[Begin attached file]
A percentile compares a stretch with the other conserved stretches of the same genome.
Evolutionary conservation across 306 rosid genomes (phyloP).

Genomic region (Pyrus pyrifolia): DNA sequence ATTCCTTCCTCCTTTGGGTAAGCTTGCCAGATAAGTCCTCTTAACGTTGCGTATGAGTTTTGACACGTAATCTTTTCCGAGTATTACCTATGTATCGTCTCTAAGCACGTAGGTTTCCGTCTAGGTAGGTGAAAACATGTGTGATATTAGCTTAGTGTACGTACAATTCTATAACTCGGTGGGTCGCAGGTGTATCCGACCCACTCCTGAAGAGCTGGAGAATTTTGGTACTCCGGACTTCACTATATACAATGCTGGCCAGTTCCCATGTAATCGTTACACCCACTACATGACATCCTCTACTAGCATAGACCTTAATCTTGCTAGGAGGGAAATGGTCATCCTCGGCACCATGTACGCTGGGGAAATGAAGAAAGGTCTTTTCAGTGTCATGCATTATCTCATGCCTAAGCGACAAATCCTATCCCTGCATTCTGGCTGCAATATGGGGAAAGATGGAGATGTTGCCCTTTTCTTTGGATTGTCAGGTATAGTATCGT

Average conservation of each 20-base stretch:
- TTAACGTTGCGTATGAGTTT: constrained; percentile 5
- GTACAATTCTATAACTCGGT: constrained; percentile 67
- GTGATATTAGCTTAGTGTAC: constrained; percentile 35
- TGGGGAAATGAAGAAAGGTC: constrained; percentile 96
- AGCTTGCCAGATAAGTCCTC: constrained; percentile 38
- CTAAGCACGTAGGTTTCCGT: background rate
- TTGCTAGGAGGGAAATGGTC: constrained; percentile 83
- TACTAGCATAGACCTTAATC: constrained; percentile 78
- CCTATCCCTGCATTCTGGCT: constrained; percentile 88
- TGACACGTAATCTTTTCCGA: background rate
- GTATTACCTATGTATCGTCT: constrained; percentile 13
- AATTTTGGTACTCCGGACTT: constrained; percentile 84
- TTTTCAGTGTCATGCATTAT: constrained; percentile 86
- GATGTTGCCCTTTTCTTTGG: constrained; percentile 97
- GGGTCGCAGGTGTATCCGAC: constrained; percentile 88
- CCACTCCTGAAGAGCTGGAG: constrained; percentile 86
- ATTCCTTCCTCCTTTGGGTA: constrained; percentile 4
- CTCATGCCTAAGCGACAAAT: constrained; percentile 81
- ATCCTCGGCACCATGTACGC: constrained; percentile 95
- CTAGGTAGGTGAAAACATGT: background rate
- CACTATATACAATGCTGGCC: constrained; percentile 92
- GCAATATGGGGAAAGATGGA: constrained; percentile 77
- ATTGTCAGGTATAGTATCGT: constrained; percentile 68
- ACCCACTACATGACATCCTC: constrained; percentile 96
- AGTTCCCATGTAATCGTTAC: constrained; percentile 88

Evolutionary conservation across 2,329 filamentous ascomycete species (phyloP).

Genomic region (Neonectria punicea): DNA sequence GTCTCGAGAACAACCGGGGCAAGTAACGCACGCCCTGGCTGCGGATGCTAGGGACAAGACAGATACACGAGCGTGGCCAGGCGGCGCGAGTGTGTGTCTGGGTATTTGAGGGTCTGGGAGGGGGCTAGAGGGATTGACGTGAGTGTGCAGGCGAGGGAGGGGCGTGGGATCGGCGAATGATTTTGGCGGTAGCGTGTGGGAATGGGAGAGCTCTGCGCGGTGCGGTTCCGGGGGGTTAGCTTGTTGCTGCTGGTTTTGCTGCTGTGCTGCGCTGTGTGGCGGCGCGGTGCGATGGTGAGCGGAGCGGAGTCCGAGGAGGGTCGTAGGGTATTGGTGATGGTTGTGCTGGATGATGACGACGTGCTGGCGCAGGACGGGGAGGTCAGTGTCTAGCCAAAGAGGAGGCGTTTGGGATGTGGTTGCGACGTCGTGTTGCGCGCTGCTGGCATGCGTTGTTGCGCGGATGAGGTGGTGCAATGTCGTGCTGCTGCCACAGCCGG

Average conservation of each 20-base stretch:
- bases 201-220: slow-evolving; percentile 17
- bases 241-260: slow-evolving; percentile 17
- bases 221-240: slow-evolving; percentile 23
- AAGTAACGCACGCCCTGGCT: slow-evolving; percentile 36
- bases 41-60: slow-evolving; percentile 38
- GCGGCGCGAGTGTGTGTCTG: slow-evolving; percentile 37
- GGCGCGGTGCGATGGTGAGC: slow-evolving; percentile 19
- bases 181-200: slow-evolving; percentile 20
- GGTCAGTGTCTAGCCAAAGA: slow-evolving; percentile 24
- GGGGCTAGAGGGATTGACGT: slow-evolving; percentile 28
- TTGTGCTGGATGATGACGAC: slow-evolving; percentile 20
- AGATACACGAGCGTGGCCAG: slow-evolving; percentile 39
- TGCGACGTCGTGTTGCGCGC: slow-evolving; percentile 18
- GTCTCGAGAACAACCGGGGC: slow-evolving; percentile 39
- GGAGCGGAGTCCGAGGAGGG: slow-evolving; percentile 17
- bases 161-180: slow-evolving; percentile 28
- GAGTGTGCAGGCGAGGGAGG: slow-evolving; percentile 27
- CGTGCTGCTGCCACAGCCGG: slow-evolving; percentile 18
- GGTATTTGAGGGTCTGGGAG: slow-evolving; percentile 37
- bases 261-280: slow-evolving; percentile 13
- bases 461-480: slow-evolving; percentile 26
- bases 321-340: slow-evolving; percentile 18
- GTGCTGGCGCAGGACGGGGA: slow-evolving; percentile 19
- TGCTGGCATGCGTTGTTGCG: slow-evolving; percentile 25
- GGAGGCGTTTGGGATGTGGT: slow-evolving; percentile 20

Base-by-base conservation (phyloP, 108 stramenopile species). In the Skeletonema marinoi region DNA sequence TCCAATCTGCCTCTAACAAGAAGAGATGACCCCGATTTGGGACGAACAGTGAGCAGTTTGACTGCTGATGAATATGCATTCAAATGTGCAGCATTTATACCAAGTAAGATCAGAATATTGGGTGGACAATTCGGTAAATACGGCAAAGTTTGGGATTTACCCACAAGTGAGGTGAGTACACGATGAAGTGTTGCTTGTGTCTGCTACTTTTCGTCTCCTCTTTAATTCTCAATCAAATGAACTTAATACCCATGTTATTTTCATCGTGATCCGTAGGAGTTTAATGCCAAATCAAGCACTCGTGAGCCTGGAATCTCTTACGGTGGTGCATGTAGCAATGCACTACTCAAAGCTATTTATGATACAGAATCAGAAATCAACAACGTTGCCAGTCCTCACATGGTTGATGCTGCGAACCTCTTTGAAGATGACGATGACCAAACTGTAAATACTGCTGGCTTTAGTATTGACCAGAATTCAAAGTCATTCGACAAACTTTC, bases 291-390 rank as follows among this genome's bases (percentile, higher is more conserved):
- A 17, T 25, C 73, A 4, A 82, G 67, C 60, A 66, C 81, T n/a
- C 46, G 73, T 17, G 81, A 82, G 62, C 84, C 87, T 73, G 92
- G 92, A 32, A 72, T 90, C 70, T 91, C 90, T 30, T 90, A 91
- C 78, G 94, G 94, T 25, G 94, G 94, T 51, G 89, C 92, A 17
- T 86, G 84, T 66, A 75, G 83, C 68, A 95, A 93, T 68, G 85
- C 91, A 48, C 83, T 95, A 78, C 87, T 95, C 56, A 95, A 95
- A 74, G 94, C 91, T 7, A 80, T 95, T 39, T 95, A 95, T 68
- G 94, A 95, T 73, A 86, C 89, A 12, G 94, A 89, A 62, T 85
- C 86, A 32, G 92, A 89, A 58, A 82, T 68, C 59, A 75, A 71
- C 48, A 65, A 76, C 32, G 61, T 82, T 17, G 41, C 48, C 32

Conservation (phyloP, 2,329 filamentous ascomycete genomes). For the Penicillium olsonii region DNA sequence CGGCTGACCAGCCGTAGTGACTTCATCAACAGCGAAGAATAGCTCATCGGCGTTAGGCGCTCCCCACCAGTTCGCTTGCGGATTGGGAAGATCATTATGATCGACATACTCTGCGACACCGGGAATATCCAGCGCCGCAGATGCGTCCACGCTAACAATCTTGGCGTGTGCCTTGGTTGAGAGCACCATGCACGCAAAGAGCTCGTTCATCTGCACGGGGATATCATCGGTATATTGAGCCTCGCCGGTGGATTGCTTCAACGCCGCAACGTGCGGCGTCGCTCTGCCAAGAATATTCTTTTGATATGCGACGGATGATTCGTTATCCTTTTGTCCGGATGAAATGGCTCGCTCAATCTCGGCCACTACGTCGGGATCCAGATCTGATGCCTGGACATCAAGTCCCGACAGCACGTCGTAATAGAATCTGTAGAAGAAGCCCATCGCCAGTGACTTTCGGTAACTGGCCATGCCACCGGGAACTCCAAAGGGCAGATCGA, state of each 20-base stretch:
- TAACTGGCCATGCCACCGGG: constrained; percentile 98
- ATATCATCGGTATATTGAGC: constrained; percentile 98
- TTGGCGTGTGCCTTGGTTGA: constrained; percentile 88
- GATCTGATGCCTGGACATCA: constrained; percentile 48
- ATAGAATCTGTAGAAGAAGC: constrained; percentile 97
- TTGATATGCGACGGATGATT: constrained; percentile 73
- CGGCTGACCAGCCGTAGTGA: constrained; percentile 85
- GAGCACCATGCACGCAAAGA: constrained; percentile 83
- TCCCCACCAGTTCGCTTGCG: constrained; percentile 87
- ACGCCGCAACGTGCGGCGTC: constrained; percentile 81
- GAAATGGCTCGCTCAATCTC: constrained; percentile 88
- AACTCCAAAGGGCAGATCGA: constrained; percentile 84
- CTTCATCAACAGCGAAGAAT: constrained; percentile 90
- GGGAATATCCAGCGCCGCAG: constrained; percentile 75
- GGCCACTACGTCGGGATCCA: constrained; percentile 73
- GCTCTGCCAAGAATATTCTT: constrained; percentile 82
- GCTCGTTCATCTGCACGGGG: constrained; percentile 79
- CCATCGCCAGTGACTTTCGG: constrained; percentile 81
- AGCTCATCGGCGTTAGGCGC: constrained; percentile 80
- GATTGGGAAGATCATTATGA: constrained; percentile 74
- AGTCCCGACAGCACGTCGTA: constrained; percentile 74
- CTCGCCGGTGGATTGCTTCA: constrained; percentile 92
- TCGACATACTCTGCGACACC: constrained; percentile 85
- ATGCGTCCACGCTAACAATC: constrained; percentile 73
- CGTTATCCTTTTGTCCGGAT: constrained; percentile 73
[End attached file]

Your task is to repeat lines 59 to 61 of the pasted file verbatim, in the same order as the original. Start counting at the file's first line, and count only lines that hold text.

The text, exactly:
- A 17, T 25, C 73, A 4, A 82, G 67, C 60, A 66, C 81, T n/a
- C 46, G 73, T 17, G 81, A 82, G 62, C 84, C 87, T 73, G 92
- G 92, A 32, A 72, T 90, C 70, T 91, C 90, T 30, T 90, A 91